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HRW calls on Turkish officials to investigate enforced disappearance, torture claims

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Turkish authorities should urgently carry out an effective investigation into credible testimony from a man in pretrial detention that state agents forcibly disappeared him for nine months and tortured him, Human Rights Watch (HRW) said on Wednesday.

The man, Gökhan Türkmen, is one of at least two dozen people over the past three years whose families, or in a few cases the individuals themselves, have said they have been abducted and forcibly disappeared by government agents for many months. All but one are men.

Human Rights Watch has examined 16 such cases since 2017. Turkish authorities have yet to effectively investigate any of them, and a number of families have applied to the European Court of Human Rights (ECtHR) for justice. The whereabouts and fate of one man remains unknown.

“Flagrantly flouting its legal obligations, Turkey has consistently failed to investigate credible evidence of enforced disappearances,” said Hugh Williamson, Europe and Central Asia director at Human Rights Watch.

“The authorities should urgently investigate Türkmen’s allegations that he was abducted, tortured, and pressured to remain silent, and ensure that he and his family are protected against reprisals for speaking out.”

Türkmen, 43, spoke for the first time during a February 10, 2020 court hearing about his abduction, enforced disappearance and torture. He also said officials had visited him in prison and threatened him and his family.

The authorities have an obligation to pursue a prompt and thorough investigation into these claims and to ensure that Türkmen and his family are not subjected to further reprisals and threats for speaking out about his enforced disappearance and torture, said HRW.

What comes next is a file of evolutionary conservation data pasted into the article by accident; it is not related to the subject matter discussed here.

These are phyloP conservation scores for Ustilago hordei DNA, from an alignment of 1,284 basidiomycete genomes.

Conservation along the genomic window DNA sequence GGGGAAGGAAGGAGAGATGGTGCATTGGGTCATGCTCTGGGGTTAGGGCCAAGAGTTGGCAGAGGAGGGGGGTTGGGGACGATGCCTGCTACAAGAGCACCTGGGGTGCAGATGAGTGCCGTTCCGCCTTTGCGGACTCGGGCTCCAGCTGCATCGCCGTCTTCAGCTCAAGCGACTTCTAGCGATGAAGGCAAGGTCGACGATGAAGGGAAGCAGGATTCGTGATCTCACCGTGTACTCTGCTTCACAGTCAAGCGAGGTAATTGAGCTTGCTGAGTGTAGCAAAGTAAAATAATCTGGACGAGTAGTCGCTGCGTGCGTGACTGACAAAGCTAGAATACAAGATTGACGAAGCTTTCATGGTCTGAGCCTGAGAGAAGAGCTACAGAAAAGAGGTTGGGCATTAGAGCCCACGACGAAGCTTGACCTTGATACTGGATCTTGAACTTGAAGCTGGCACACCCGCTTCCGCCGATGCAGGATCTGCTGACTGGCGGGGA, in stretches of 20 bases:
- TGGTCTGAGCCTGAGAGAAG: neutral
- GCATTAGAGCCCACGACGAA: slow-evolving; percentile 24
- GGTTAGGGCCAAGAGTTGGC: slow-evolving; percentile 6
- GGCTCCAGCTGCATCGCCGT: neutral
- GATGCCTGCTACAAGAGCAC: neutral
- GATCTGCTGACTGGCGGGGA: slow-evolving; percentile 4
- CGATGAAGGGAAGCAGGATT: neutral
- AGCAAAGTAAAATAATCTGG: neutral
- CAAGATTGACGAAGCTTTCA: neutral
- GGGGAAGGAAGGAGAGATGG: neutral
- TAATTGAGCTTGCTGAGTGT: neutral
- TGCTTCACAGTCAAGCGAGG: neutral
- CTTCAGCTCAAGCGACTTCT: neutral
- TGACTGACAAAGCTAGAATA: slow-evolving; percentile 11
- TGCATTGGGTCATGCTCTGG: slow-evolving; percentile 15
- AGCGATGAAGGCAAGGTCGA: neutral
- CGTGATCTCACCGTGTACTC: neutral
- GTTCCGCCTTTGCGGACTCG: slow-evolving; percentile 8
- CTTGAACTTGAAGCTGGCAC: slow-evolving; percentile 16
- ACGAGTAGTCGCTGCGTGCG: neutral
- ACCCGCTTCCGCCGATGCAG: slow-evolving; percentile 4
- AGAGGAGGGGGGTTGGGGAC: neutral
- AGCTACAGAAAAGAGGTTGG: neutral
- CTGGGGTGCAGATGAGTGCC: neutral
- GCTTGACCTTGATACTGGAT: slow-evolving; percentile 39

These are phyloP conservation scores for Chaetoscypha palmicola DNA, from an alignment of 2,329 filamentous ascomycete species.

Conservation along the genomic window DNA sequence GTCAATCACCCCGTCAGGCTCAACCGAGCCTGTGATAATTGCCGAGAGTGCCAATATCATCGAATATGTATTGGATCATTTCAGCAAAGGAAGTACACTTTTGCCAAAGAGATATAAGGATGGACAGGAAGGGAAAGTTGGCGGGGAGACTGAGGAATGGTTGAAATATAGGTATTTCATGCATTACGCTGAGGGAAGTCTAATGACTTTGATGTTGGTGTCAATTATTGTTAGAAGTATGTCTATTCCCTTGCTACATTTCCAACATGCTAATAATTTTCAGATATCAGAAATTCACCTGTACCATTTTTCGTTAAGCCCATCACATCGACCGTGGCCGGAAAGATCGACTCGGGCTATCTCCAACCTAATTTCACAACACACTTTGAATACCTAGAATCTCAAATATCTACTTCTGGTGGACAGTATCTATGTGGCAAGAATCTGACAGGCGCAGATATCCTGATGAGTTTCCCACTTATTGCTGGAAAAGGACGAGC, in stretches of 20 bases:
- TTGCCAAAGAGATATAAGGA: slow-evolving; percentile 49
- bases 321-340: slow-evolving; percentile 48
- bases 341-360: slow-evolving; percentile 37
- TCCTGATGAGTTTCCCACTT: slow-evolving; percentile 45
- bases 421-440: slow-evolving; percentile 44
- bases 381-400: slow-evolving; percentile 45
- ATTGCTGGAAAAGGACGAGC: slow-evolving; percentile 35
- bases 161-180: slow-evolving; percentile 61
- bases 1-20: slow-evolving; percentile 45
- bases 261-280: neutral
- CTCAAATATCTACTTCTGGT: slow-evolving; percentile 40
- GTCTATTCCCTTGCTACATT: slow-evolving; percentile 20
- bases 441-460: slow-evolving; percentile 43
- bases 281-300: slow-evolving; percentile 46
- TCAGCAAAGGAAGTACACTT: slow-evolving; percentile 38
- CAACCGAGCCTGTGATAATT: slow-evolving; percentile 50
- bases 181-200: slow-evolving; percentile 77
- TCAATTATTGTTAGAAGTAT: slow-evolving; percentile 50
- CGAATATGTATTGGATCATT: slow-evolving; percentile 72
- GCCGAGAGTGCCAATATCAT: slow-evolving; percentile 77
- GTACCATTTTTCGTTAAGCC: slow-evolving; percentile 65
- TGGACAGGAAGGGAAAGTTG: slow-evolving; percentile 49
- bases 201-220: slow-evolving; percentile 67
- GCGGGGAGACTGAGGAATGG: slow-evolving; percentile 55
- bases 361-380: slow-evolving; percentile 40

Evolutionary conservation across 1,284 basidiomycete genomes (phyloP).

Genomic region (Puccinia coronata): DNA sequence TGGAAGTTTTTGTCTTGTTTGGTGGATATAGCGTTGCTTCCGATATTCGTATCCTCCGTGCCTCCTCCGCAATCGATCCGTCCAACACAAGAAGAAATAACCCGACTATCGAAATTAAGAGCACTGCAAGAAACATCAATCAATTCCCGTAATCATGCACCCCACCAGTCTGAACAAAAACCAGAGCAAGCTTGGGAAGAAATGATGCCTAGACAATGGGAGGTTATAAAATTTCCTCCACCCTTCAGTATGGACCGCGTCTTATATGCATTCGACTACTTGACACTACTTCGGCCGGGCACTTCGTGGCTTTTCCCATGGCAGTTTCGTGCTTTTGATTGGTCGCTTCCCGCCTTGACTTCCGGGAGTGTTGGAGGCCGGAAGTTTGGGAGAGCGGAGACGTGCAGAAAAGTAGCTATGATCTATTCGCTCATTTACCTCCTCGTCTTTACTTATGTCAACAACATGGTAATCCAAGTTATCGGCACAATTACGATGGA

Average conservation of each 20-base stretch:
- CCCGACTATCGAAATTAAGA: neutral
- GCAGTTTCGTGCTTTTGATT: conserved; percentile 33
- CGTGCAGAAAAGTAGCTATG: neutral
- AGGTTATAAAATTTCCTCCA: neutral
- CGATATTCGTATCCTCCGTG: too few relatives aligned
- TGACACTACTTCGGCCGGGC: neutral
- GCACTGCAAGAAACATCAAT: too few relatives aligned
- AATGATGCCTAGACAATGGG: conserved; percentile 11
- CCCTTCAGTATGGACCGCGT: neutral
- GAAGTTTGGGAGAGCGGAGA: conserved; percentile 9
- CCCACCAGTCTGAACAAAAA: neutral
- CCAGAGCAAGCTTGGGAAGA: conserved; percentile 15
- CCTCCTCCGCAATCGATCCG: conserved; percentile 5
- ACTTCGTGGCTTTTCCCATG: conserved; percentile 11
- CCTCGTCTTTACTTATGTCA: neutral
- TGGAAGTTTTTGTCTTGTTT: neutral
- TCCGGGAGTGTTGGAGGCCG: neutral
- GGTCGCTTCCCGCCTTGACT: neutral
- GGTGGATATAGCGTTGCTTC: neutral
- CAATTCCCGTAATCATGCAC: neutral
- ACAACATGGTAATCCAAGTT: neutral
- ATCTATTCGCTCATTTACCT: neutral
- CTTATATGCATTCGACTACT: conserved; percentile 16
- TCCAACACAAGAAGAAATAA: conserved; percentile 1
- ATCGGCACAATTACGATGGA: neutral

Türkmen disappeared in Antalya on Feb. 7, 2019. His family repeatedly sought information from various authorities about his whereabouts and when met with silence, appealed to the European Court of Human Rights. Türkmen resurfaced in police custody on Nov. 6.

An Ankara court sent him to pretrial detention, and he remains in solitary confinement in Ankara’s Sincan F-type Prison No. 1. He is facing charges of espionage and links to the Fethullah Gülen movement, which the Turkish government blames for a July 2016 coup attempt. 

Türkmen’s lawyer has also filed complaints that men who introduced themselves as National Intelligence Organization (MİT) officers have visited him in prison six times since Nov. 15 and threatened him and his family. During a March 2020 visit, the men pressured him to retract his allegations about abduction and torture at the February court hearing.

On April 16 the Ankara prosecutor issued three decisions saying there was no need to investigate the complaints. Türkmen’s lawyer is appealing. His wife told Human Rights Watch that she had faced intimidation from unknown sources who hacked the Twitter account she had set up in her husband’s name to campaign about his whereabouts when he disappeared, and set up a second one also in his name.

Four other men who were forcibly disappeared in February 2019 and resurfaced in police custody in July have remained silent on the full circumstances, although their families lodged multiple complaints with the Turkish authorities and with the European Court of Human Rights. The four –- Salim Zeybek, Özgür Kaya, Yasin Ugan and Erkan Irmak –- are in pretrial detention in Sincan Prison facing prosecution for links to the Gülen movement and espionage.

A fifth man, Mustafa Yılmaz, abducted in February 2019, resurfaced in police custody in October, and is also in pretrial detention in Sincan Prison. He, too, has avoided answering his family’s questions about his abduction and disappearance for eight months and is on trial for links to the Gülen movement and espionage.

Another man, Yusuf Bilge Tunç, disappeared in Ankara on August 6, 2019, and his whereabouts remain unknown despite his family’s repeated pleas to Turkish authorities for information.

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